Main set (progressive structure)
Stage I. 
3 x 8min 15% incline 8-10km.h + 2 min RI (6% 7 km.h)
[1 set: moderately-hard pace; 2 set: hard pace; 3 set: really hard pace] - see heart rate analysis

Stage II. 
6 x (2.5min 15% incline @threshold + 1min 15% incline @VO2max + 1.5min RI 6% incline 7 km.h)

Cool down
2min @easy pace at 1% 10km.h

Download printable version here

Running Technique (2): making hills easy

Yes, hills are sometimes hard, and hard for a good reason. To travel vertical distance for a body is actually the hardest thing, that takes up to 80% of all running energy expenditure. And if you find it hard to adopt your running form in uphill sections of your run – I truly believe (and know) that a casual training run can easily become real sufferfest.

A few things you can do to make hills easier!

[This text was recorded on a hilly run in order to keep this advice practical and real]

Shorten you stride (but increase the rate). This advice will teach you some basic physics – I am talking about the length of the lever arm. Here is an example to understand this point. Put a box in front of you. First, try to step on a box from a distance, and then walk close to the box and do it again. The difference is obvious! When running uphill - stay “compact” and put your foot close to your center of mass. This will save lots of energy and biomechanically is more efficient.

Don’t let your heel go to low. This is the best time to be a forefoot or midfoot striker. Keep your ankles and calf active, and don’t let you heel to go too low – this will help to save some energy (otherwise used to pick your heel from the ground with each step) and will put less strain on the ankle joint.

Lean forward. Running uphill you should lean slightly forward. Now it is very important point, it has to be a full body lean (“from your ankles”), not just a bend from your hips. A few more tips about correct running posture HERE

Reduce your running pace. If you want to maintain an overall exercise intensity at a similar physical exertion level, then you have to reduce you pace in the uphill sections. If you are one of those runners that worry about how bad overall pace will look on Strava, you should know that total vertical ascent (i.e. how much you climb in one session) is a completely legit way to describe running session’s difficulty. Also check GAP (aka. grade ajusted pace) on Strava, which is an overall pace taken into account all hills and downhills.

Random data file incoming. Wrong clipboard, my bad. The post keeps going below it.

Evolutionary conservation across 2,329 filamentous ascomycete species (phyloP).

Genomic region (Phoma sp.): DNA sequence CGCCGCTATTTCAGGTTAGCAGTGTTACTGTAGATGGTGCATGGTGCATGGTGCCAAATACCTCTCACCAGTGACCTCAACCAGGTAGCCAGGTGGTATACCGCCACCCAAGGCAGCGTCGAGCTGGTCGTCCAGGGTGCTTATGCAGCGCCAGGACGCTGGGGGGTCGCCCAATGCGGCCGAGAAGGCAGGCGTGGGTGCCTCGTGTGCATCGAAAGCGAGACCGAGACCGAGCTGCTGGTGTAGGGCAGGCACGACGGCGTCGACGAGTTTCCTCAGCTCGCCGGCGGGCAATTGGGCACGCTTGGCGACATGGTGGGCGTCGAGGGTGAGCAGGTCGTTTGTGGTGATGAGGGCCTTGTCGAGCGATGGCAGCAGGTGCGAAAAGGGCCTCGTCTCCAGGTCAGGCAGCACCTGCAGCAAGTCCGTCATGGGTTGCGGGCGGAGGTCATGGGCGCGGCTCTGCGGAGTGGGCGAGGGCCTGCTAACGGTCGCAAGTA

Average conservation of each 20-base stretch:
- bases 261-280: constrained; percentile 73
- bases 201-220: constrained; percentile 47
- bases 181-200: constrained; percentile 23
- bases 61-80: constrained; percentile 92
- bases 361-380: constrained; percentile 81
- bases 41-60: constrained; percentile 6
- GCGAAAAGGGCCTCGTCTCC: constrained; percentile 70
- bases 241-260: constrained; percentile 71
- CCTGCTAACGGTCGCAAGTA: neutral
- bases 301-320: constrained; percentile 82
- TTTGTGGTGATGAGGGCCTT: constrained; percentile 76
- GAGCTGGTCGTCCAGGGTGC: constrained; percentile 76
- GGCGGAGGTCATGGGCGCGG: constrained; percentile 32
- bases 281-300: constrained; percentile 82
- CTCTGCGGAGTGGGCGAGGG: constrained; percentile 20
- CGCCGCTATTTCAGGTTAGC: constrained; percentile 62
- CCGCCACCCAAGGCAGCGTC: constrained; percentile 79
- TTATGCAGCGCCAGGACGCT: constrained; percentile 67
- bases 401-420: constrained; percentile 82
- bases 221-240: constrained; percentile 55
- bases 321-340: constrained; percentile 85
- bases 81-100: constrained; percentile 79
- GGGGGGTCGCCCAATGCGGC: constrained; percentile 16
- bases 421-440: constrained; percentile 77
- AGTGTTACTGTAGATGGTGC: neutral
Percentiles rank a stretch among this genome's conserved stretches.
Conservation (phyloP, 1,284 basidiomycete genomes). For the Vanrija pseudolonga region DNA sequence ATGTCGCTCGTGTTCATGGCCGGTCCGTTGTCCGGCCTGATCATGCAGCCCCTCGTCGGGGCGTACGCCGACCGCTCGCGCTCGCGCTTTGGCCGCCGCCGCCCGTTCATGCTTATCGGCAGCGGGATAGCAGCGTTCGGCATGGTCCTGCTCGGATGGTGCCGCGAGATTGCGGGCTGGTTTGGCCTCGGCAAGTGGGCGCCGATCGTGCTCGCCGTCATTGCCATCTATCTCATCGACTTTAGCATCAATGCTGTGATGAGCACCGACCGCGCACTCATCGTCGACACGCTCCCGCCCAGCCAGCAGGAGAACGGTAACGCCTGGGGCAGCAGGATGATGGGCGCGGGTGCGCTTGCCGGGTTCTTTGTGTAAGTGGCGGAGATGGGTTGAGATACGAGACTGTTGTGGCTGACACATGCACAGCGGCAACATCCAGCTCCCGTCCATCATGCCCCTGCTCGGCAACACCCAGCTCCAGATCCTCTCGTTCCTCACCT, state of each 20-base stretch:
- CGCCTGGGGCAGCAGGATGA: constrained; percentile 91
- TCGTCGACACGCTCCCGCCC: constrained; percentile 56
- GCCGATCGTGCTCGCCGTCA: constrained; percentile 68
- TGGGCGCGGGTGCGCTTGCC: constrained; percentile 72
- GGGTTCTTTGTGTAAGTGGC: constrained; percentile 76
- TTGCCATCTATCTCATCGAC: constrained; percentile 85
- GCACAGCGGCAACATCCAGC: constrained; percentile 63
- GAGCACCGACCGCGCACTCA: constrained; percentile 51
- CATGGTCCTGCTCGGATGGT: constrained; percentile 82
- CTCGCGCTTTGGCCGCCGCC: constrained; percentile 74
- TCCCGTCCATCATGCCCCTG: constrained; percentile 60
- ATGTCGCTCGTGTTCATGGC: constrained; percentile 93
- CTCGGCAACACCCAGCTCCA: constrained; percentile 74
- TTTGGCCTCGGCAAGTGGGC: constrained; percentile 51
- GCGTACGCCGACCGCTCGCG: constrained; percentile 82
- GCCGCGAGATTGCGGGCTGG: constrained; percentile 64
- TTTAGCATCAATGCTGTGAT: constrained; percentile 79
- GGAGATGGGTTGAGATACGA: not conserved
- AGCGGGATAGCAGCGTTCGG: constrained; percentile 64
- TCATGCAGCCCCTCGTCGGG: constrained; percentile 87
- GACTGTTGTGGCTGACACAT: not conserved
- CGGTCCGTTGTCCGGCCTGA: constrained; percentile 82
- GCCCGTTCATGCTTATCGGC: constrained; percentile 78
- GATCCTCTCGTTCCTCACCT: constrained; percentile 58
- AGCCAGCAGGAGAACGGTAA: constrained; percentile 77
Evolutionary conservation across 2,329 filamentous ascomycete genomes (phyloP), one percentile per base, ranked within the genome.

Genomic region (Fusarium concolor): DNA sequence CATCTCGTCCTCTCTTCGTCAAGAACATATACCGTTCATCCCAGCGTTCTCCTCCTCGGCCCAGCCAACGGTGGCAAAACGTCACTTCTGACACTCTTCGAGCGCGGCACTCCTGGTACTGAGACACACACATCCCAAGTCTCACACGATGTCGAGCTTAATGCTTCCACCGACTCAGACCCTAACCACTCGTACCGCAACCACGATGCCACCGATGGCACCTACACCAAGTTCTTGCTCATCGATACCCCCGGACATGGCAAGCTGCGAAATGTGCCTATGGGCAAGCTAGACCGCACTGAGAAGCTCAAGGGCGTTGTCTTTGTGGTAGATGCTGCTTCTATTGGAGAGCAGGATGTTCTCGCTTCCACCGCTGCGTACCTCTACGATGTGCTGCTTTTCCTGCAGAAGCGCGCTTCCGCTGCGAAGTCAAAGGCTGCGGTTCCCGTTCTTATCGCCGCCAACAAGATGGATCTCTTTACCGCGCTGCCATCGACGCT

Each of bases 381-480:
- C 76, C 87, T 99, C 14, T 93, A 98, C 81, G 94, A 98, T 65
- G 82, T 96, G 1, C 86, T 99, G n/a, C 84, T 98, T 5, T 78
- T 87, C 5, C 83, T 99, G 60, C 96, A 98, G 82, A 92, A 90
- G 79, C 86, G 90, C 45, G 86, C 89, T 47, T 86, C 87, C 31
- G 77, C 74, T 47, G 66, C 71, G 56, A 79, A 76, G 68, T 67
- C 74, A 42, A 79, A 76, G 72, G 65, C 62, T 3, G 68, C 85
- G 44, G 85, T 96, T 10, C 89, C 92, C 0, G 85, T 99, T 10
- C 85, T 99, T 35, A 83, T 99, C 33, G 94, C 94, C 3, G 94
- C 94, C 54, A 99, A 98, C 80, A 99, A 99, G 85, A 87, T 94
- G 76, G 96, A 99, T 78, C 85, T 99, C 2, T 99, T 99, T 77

Use your arms. Arm motion during uphill running can actually help you. Using powerful arm swing we help to stabilise core (remember, all muscles in our body are related and form kinetic chains), which in turn can help to achieve more powerful contraction of “uphill running muscles” and improve your uphill stride.

Use track knowledge. Pacing is an integral part of running. Some hills are as short as 50 meters, but others might take an hour to run (or hike). Knowing the track can help to make informed decisions and pace yourself correctly through difficult and challenging hilly sections. This becomes even more important in road/trail running events. Study race elevation profiles and if you have a chance – familiarise with race course during your training.

Be an optimist. The beautiful thing about uphills is that the higher you go, the more you see. Don’t be a pessimist.

Smile. When you smile, you relax,  and when you relax – you relaxthose body parts that need to be relaxed. Don't be afraid to smile running alone. People think that you are crazy enough just because you are running those hills.